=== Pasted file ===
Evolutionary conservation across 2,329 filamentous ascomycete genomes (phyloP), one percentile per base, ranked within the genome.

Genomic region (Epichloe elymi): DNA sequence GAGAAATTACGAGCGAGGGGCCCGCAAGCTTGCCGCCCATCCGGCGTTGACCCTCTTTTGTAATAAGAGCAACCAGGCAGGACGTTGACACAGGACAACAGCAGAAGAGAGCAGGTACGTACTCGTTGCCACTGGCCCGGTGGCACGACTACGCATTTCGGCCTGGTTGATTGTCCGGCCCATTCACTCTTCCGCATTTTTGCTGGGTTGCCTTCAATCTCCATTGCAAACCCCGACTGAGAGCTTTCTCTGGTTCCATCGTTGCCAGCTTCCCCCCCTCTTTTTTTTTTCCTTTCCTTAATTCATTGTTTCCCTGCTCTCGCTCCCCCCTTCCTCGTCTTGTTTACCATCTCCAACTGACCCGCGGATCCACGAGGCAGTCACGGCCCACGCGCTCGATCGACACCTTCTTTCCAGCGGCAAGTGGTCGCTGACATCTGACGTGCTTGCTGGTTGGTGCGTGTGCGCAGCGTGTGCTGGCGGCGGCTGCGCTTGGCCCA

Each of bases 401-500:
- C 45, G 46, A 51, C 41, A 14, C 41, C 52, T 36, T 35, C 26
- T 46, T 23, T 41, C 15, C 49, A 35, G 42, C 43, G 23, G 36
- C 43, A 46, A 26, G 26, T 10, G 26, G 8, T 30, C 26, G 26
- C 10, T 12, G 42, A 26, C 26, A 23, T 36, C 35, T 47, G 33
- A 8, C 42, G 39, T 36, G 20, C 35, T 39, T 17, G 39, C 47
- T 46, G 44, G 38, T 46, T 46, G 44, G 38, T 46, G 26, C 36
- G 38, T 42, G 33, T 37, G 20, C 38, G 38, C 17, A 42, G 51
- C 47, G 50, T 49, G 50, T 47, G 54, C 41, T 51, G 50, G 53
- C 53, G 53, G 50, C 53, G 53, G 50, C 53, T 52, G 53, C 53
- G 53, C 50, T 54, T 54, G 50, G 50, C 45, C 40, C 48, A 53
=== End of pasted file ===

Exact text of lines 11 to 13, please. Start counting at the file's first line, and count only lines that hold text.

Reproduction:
- C 47, G 50, T 49, G 50, T 47, G 54, C 41, T 51, G 50, G 53
- C 53, G 53, G 50, C 53, G 53, G 50, C 53, T 52, G 53, C 53
- G 53, C 50, T 54, T 54, G 50, G 50, C 45, C 40, C 48, A 53